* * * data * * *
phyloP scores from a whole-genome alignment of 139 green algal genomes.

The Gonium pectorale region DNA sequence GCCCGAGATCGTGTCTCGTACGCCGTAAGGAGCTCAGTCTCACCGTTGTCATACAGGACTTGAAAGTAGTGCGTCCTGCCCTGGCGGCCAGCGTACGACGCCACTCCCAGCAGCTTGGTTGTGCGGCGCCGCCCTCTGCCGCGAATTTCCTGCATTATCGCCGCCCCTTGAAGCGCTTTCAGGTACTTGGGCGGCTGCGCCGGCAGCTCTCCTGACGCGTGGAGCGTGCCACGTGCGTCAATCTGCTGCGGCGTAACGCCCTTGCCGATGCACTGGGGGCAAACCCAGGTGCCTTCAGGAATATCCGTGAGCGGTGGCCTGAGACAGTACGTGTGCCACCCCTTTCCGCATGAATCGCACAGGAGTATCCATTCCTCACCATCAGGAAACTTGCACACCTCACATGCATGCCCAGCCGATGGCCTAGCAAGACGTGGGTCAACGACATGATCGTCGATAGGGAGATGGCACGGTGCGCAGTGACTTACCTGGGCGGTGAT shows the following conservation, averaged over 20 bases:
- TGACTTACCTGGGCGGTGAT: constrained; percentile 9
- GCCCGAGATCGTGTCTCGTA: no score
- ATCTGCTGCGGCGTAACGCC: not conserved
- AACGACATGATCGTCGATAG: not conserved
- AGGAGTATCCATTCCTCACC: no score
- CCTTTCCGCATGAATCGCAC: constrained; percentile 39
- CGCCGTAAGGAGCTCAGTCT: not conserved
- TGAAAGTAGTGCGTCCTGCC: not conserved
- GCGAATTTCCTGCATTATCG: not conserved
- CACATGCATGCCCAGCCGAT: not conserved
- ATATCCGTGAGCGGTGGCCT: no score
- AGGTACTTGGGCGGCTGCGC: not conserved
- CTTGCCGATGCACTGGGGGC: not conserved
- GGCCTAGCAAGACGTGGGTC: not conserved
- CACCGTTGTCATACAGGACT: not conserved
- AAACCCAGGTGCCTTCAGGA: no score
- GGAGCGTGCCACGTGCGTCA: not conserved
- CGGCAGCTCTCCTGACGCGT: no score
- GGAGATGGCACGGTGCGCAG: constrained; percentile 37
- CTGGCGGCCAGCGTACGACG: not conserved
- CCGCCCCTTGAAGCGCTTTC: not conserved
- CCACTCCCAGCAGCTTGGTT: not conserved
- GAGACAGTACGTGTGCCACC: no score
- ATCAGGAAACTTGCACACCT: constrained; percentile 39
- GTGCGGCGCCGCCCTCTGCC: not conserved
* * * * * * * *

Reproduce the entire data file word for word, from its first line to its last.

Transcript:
phyloP scores from a whole-genome alignment of 139 green algal genomes.

The Gonium pectorale region DNA sequence GCCCGAGATCGTGTCTCGTACGCCGTAAGGAGCTCAGTCTCACCGTTGTCATACAGGACTTGAAAGTAGTGCGTCCTGCCCTGGCGGCCAGCGTACGACGCCACTCCCAGCAGCTTGGTTGTGCGGCGCCGCCCTCTGCCGCGAATTTCCTGCATTATCGCCGCCCCTTGAAGCGCTTTCAGGTACTTGGGCGGCTGCGCCGGCAGCTCTCCTGACGCGTGGAGCGTGCCACGTGCGTCAATCTGCTGCGGCGTAACGCCCTTGCCGATGCACTGGGGGCAAACCCAGGTGCCTTCAGGAATATCCGTGAGCGGTGGCCTGAGACAGTACGTGTGCCACCCCTTTCCGCATGAATCGCACAGGAGTATCCATTCCTCACCATCAGGAAACTTGCACACCTCACATGCATGCCCAGCCGATGGCCTAGCAAGACGTGGGTCAACGACATGATCGTCGATAGGGAGATGGCACGGTGCGCAGTGACTTACCTGGGCGGTGAT shows the following conservation, averaged over 20 bases:
- TGACTTACCTGGGCGGTGAT: constrained; percentile 9
- GCCCGAGATCGTGTCTCGTA: no score
- ATCTGCTGCGGCGTAACGCC: not conserved
- AACGACATGATCGTCGATAG: not conserved
- AGGAGTATCCATTCCTCACC: no score
- CCTTTCCGCATGAATCGCAC: constrained; percentile 39
- CGCCGTAAGGAGCTCAGTCT: not conserved
- TGAAAGTAGTGCGTCCTGCC: not conserved
- GCGAATTTCCTGCATTATCG: not conserved
- CACATGCATGCCCAGCCGAT: not conserved
- ATATCCGTGAGCGGTGGCCT: no score
- AGGTACTTGGGCGGCTGCGC: not conserved
- CTTGCCGATGCACTGGGGGC: not conserved
- GGCCTAGCAAGACGTGGGTC: not conserved
- CACCGTTGTCATACAGGACT: not conserved
- AAACCCAGGTGCCTTCAGGA: no score
- GGAGCGTGCCACGTGCGTCA: not conserved
- CGGCAGCTCTCCTGACGCGT: no score
- GGAGATGGCACGGTGCGCAG: constrained; percentile 37
- CTGGCGGCCAGCGTACGACG: not conserved
- CCGCCCCTTGAAGCGCTTTC: not conserved
- CCACTCCCAGCAGCTTGGTT: not conserved
- GAGACAGTACGTGTGCCACC: no score
- ATCAGGAAACTTGCACACCT: constrained; percentile 39
- GTGCGGCGCCGCCCTCTGCC: not conserved